I was noodling about RPG setting material I’ve always meant to read, and I remembered a truly excellent thing: Stephan Michael Sechi, creator of Talislanta, generously makes available virtually ever Talislanta product ever published in PDF, with permission granted to download, modify, and print for personal use only, for free. That’s over 30 PDFs spanning the 2nd through 5th edition of the game — plus a separate library just for maps.
What is Talislanta, setting-wise, and why might it interest you? I can’t think of a better summary than this Stephan Michael Sechi quote from the introduction to the 5th edition Player’s Guide:
“My main objective was to create a fantasy world that was not based on Euorpean [sic] mythology, as most other RPGs had done; hence the “No Elves” slogan, which we used in Talislanta ads that we later ran in Dragon Magazine.
I read all of Jack Vance’s Dying Earth books, Lovecraft’s The Dreamquest of Unknown Kadath, Marco Polo’s The Travels, and back issues of Heavy Metal magazine (especially Druilette’s Salambo, in which if you look closely enough you might find the inspiration for the Jhangarans). And I confess to partaking of one of Turkey’s finest products nightly, which helped inspire most of the visual elements of Talislanta, and some remarkably lucid dreams I had of actually visiting Talislanta.”
Now that is a setting.
Where to start
If you’re totally new to Talislanta, P.D. Breeding-Black’s amazing cover to the 2nd edition Talislanta Handbook and Campaign Guide — reproduced above — makes a fantastic first impression, and that may be all you need. It illustrates a Talislantan Thrall, a member of a race descended from an army of magically-created warrior slaves. Thralls of the same gender are 100% identical; you can only tell them apart by their tattoos.
For a second impression, though, download that book from the Talislanta site and turn to page 46, Character Types, where you’ll find several pages like this:
Looking at all of those wonderful possibilities, from Xambrian wizard hunter to Yitek tomb-robber to ice giant to Za bandit, with all that they imply about Talislanta as a setting, piques my interest like nothing else, and it may do the same for you.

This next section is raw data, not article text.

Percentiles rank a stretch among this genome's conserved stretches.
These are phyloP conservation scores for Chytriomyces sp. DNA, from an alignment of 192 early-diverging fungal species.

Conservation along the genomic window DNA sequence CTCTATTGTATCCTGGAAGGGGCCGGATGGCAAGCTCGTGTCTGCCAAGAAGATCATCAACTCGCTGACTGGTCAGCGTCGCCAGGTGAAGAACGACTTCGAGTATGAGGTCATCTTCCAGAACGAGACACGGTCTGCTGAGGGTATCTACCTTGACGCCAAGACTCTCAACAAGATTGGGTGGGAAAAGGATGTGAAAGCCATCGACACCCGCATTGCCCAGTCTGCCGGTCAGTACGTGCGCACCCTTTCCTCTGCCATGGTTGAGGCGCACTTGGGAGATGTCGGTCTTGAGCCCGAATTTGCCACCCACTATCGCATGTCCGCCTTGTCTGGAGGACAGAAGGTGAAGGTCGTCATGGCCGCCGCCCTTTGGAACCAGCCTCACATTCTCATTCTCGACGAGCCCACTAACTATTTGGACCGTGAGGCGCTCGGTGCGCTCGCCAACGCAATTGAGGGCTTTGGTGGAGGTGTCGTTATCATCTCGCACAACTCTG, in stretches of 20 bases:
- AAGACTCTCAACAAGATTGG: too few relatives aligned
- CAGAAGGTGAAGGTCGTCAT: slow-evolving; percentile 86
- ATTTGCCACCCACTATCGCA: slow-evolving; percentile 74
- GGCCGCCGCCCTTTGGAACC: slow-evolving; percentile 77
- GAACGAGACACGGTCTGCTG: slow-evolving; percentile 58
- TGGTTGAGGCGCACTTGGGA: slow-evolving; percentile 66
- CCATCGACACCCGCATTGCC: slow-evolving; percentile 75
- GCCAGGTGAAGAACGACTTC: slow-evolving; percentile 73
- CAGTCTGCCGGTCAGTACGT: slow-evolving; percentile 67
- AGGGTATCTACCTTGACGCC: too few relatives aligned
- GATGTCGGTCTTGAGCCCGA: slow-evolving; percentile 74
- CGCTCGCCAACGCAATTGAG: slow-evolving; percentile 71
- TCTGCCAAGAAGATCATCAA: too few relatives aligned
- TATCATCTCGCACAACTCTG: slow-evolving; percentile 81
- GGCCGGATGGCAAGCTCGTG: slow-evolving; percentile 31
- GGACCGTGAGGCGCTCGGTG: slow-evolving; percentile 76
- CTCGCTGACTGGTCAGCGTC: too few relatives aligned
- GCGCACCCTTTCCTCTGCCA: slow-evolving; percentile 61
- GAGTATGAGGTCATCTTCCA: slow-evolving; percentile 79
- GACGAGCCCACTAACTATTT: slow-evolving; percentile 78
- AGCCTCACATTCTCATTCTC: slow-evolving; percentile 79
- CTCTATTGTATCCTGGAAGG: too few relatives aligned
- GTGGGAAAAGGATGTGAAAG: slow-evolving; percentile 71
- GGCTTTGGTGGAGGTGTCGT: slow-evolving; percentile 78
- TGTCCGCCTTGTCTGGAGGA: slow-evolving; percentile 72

And then . . .
If your interest is piqued, check out the Talislanta site’s Help, I Have Questions! page, which is excellent. That FAQ recommends Talislanta Fantasy Roleplaying, 4th edition, as the best jumping-on point for folks new to the setting. The 4th edition core book compiles almost everything written for 1st-3rd editions into a 500-page doorstop of a tome. (There’s also a 60-page sampler for 4th edition, available on the same page, specifically designed as an intro for newbies.)
To their advice I’ll add that the 24-page overview of the entire setting in the 5th edition Player’s Guide book is fabulous, well-organized, and presents a ton of information in an easily digestible format. That’s hard to do, particularly for a setting as quirky as Talislanta!
If all of this material sounds like too much, take heart. Here’s an excerpt from the FAQ:
“Talislanta focuses on breadth instead of depth. While there are so many different lands and cultures in the book that I won’t even attempt to count them all, due to the time and effort it would take, each of these lands or peoples is described in an average of about 3 pages. […] Gamemasters should view this as a good thing. What it means is that you are given a vast world with limitless possibilities and well-defined cultures. At the same time you are spared the minutiae and laborious detail that other settings focus on.”
Despite being interested in it ever since I was a kid — when I saw their famous “no elves…” ads in Dragon Magazine — I’ve never actually read much Talislanta stuff. Having rediscovered this library, I can’t wait to dig deeper. Happy reading!
The Unlucky Isles [affiliate link], the first system-neutral guidebook for my Godsbarrow fantasy campaign setting, is now on DriveThruRPG.